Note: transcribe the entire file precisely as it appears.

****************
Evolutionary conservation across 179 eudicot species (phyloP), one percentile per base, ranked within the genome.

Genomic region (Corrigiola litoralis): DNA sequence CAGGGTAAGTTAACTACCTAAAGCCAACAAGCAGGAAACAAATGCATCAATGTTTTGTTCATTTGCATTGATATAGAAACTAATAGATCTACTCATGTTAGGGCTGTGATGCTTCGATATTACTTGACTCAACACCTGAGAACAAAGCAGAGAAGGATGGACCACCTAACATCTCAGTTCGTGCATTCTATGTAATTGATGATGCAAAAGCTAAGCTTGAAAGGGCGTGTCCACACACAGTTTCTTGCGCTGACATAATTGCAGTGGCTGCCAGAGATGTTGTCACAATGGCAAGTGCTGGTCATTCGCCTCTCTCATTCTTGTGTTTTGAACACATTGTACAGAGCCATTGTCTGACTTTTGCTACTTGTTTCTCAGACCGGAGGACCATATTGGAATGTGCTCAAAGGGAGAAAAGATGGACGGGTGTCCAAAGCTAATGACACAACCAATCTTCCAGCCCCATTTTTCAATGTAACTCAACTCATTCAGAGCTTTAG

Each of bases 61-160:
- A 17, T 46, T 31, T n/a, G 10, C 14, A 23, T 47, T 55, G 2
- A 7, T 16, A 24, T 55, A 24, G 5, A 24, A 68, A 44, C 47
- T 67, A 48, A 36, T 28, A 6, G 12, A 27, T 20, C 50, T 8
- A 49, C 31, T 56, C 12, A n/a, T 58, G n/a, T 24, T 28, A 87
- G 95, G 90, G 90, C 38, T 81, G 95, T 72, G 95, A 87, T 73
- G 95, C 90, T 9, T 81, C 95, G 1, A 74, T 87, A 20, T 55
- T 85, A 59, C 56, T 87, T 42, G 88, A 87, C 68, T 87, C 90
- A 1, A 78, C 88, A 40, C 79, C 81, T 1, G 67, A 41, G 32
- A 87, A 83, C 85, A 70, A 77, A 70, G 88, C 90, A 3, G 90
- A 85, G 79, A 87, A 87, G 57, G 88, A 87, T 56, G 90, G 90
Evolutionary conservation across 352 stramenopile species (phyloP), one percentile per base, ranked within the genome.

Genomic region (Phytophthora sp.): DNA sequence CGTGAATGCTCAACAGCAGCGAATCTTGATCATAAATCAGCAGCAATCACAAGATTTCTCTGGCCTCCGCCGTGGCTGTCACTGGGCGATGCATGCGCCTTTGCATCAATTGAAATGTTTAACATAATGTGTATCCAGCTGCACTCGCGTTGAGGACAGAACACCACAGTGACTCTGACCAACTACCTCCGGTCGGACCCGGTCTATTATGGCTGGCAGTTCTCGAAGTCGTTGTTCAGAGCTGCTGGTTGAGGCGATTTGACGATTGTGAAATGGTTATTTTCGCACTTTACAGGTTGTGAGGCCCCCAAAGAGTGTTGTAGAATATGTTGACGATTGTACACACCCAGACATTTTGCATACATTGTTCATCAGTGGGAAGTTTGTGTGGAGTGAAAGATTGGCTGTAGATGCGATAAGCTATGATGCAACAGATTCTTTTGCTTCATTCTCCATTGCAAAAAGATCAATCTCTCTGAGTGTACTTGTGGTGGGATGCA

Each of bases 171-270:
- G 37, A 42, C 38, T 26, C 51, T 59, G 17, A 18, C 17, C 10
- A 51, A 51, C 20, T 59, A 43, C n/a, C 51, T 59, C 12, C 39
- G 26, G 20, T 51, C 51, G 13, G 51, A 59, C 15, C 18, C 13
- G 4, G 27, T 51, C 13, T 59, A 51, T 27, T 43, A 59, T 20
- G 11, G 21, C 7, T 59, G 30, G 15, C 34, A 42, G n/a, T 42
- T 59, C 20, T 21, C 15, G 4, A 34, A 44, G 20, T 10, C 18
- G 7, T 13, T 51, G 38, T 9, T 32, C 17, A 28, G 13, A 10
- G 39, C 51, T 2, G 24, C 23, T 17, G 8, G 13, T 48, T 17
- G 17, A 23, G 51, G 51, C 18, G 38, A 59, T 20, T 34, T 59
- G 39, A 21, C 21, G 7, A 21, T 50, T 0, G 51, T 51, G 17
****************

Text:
Evolutionary conservation across 179 eudicot species (phyloP), one percentile per base, ranked within the genome.

Genomic region (Corrigiola litoralis): DNA sequence CAGGGTAAGTTAACTACCTAAAGCCAACAAGCAGGAAACAAATGCATCAATGTTTTGTTCATTTGCATTGATATAGAAACTAATAGATCTACTCATGTTAGGGCTGTGATGCTTCGATATTACTTGACTCAACACCTGAGAACAAAGCAGAGAAGGATGGACCACCTAACATCTCAGTTCGTGCATTCTATGTAATTGATGATGCAAAAGCTAAGCTTGAAAGGGCGTGTCCACACACAGTTTCTTGCGCTGACATAATTGCAGTGGCTGCCAGAGATGTTGTCACAATGGCAAGTGCTGGTCATTCGCCTCTCTCATTCTTGTGTTTTGAACACATTGTACAGAGCCATTGTCTGACTTTTGCTACTTGTTTCTCAGACCGGAGGACCATATTGGAATGTGCTCAAAGGGAGAAAAGATGGACGGGTGTCCAAAGCTAATGACACAACCAATCTTCCAGCCCCATTTTTCAATGTAACTCAACTCATTCAGAGCTTTAG

Each of bases 61-160:
- A 17, T 46, T 31, T n/a, G 10, C 14, A 23, T 47, T 55, G 2
- A 7, T 16, A 24, T 55, A 24, G 5, A 24, A 68, A 44, C 47
- T 67, A 48, A 36, T 28, A 6, G 12, A 27, T 20, C 50, T 8
- A 49, C 31, T 56, C 12, A n/a, T 58, G n/a, T 24, T 28, A 87
- G 95, G 90, G 90, C 38, T 81, G 95, T 72, G 95, A 87, T 73
- G 95, C 90, T 9, T 81, C 95, G 1, A 74, T 87, A 20, T 55
- T 85, A 59, C 56, T 87, T 42, G 88, A 87, C 68, T 87, C 90
- A 1, A 78, C 88, A 40, C 79, C 81, T 1, G 67, A 41, G 32
- A 87, A 83, C 85, A 70, A 77, A 70, G 88, C 90, A 3, G 90
- A 85, G 79, A 87, A 87, G 57, G 88, A 87, T 56, G 90, G 90
Evolutionary conservation across 352 stramenopile species (phyloP), one percentile per base, ranked within the genome.

Genomic region (Phytophthora sp.): DNA sequence CGTGAATGCTCAACAGCAGCGAATCTTGATCATAAATCAGCAGCAATCACAAGATTTCTCTGGCCTCCGCCGTGGCTGTCACTGGGCGATGCATGCGCCTTTGCATCAATTGAAATGTTTAACATAATGTGTATCCAGCTGCACTCGCGTTGAGGACAGAACACCACAGTGACTCTGACCAACTACCTCCGGTCGGACCCGGTCTATTATGGCTGGCAGTTCTCGAAGTCGTTGTTCAGAGCTGCTGGTTGAGGCGATTTGACGATTGTGAAATGGTTATTTTCGCACTTTACAGGTTGTGAGGCCCCCAAAGAGTGTTGTAGAATATGTTGACGATTGTACACACCCAGACATTTTGCATACATTGTTCATCAGTGGGAAGTTTGTGTGGAGTGAAAGATTGGCTGTAGATGCGATAAGCTATGATGCAACAGATTCTTTTGCTTCATTCTCCATTGCAAAAAGATCAATCTCTCTGAGTGTACTTGTGGTGGGATGCA

Each of bases 171-270:
- G 37, A 42, C 38, T 26, C 51, T 59, G 17, A 18, C 17, C 10
- A 51, A 51, C 20, T 59, A 43, C n/a, C 51, T 59, C 12, C 39
- G 26, G 20, T 51, C 51, G 13, G 51, A 59, C 15, C 18, C 13
- G 4, G 27, T 51, C 13, T 59, A 51, T 27, T 43, A 59, T 20
- G 11, G 21, C 7, T 59, G 30, G 15, C 34, A 42, G n/a, T 42
- T 59, C 20, T 21, C 15, G 4, A 34, A 44, G 20, T 10, C 18
- G 7, T 13, T 51, G 38, T 9, T 32, C 17, A 28, G 13, A 10
- G 39, C 51, T 2, G 24, C 23, T 17, G 8, G 13, T 48, T 17
- G 17, A 23, G 51, G 51, C 18, G 38, A 59, T 20, T 34, T 59
- G 39, A 21, C 21, G 7, A 21, T 50, T 0, G 51, T 51, G 17